Everybody needs a dictionary. You may have a tattered family volume, a hardcover dictionary from student days, or a paperback bought at a bargain price. But you don’t have to buy a dictionary, you may go online and discover a universe of words and fun.
Looking for a Spanish translation? Go online. Need a definition for a Cockney word? Go online. Wondering about a Chinese symbol? Go online. Before you visit an online dictionary you need to prepare for the “trip.” Grab a cup of coffee or tea, or a glass of water, and a healthy snack, because once you start reading dictionaries you’ll be absorbed for hours.
Start with “OneLook Dictionary Search,” a fascinating Website with 6,257,269 indexed words from 993 dictionaries. Your options include a basic word search or a “wildcard pattern” search that matches any sequence of letters. The word “bluebird” is used as an example. To find the definition you may enter “blue” or “bird” or “bl (blanks here)rd.” There’s also a reverse dictionary on the Website. If you enter the phrase “when cancer spreads through the body,” for example, dozens of medical words pop up.
“The AlphaDictionary” Website is just plain fun. A word of the day is posted on the site and when I accessed it the word was “glade.” You may submit your own word of the day if you’re so inclined. If you get bored while you’re looking for definitions click on “AlphaDictionary Word Games” and do crossword puzzles and “word jungles.”
Cambridge University Press has a Website called “Cambridge Dictionaries Online.” You’ll find a variety of dictionaries on this site, plus dozens of “Online Activities and Worksheets.” I clicked on CLD, activities to do with the “Cambridge Learner’s Dictionary,” and found an alphabet trivia quiz, collation games that show how words are used together, multiple meanings, verb patterns, information on nouns, verbs, and adjectives, “The Rich and Famous” crossword puzzle, and more.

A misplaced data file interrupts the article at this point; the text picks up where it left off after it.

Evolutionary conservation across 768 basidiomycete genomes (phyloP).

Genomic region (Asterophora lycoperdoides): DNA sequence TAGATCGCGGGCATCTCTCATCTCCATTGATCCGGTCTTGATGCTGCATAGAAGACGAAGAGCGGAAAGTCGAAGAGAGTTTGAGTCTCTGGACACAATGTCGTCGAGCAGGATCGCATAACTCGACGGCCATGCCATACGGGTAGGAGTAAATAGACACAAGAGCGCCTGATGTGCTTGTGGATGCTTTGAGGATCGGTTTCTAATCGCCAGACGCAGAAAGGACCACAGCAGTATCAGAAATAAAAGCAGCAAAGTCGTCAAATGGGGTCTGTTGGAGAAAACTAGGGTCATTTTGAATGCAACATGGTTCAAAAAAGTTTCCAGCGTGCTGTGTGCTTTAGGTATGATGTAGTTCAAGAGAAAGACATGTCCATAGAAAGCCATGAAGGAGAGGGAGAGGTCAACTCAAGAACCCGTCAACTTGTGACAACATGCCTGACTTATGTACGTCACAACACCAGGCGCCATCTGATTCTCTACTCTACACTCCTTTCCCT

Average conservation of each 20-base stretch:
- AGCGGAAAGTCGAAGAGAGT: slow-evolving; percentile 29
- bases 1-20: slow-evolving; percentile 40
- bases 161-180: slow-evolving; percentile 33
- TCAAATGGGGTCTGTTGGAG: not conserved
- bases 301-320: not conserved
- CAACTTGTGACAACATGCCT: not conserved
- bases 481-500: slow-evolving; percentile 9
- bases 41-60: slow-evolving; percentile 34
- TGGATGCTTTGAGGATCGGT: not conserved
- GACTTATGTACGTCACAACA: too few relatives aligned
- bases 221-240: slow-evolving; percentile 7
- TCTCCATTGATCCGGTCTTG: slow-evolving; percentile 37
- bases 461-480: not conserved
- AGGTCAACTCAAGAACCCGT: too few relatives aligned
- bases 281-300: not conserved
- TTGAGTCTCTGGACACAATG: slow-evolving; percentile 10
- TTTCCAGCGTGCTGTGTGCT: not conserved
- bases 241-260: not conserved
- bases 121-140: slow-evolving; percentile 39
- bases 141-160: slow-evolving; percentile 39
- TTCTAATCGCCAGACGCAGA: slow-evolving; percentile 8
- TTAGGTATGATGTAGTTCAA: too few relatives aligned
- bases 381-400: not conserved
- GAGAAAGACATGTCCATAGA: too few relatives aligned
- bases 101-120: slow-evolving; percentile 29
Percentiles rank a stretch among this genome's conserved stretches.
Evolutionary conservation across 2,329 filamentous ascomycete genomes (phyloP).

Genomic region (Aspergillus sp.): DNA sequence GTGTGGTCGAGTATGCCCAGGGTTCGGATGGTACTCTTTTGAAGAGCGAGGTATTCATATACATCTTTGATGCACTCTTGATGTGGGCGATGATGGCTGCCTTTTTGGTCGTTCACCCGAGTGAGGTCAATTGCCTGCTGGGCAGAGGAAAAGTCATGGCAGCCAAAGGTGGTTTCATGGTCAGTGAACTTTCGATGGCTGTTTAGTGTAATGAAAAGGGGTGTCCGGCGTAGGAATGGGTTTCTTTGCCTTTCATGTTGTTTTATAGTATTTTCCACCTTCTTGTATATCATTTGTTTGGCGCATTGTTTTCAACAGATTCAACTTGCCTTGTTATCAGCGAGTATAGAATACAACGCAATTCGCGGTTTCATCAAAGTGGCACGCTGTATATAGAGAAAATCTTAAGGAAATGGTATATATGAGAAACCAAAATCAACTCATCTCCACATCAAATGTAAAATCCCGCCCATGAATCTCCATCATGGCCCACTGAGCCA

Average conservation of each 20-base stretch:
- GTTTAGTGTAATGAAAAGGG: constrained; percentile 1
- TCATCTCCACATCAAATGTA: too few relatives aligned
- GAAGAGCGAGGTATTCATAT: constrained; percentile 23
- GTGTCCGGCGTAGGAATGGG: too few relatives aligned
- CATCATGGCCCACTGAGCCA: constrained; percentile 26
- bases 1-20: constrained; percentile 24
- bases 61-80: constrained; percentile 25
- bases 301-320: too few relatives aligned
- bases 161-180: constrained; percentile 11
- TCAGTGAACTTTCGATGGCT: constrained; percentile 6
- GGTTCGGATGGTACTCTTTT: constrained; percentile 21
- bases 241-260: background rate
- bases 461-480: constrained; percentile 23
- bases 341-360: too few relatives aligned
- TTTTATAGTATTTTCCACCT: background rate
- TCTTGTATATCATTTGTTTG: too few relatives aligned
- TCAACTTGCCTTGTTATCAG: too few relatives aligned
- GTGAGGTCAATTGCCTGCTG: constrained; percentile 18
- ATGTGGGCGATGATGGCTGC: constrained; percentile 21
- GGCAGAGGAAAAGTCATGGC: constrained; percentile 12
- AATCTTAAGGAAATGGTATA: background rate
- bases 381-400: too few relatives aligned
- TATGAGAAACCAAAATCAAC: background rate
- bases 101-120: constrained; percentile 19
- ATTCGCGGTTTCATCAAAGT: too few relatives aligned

There’s also a list of “The Top 40 Words 2004” on this site. I learned the word “advice” has held its place as number one. According to Cambridge University, “The only change in the top 6 is the fall of ‘idiom’ from 4th place in 2003 to 17.” Like a soccer mom rooting for a small kid on the team, I found myself rooting for “idiom” and hoped it would rise to stardom again.
“The TravLang Translating Dictionaries” Website has dictionaries in more than 35 languages, including Hungarian, Polish, Esperanto, and Turkish. You’ll also find an AOL Translator link and an online dictionary on this site. Many foreign language dictionaries, including this one, have ads on them so be prepared.
“Webopedia” (I love the name) is both a dictionary and a search engine for Internet and Technical definitions. I’ve used it several times and found it user-friendly and concise. You’ll find other unusualhttps://blackmoldremovalhd.com dictionaries on this site, too: South Asia dictionaries, Biblical dictionaries, Gaelic dictionaries, and more.
You’ll want to check out an encompassing Website called “The Internet Public Library.” A stop here gets you “Strange and Unsual Dictionaries,” “VoyCabulary” (links to Web pages or phrasesto online references like dicitonaries) and even a Chinese Characters Dictionary.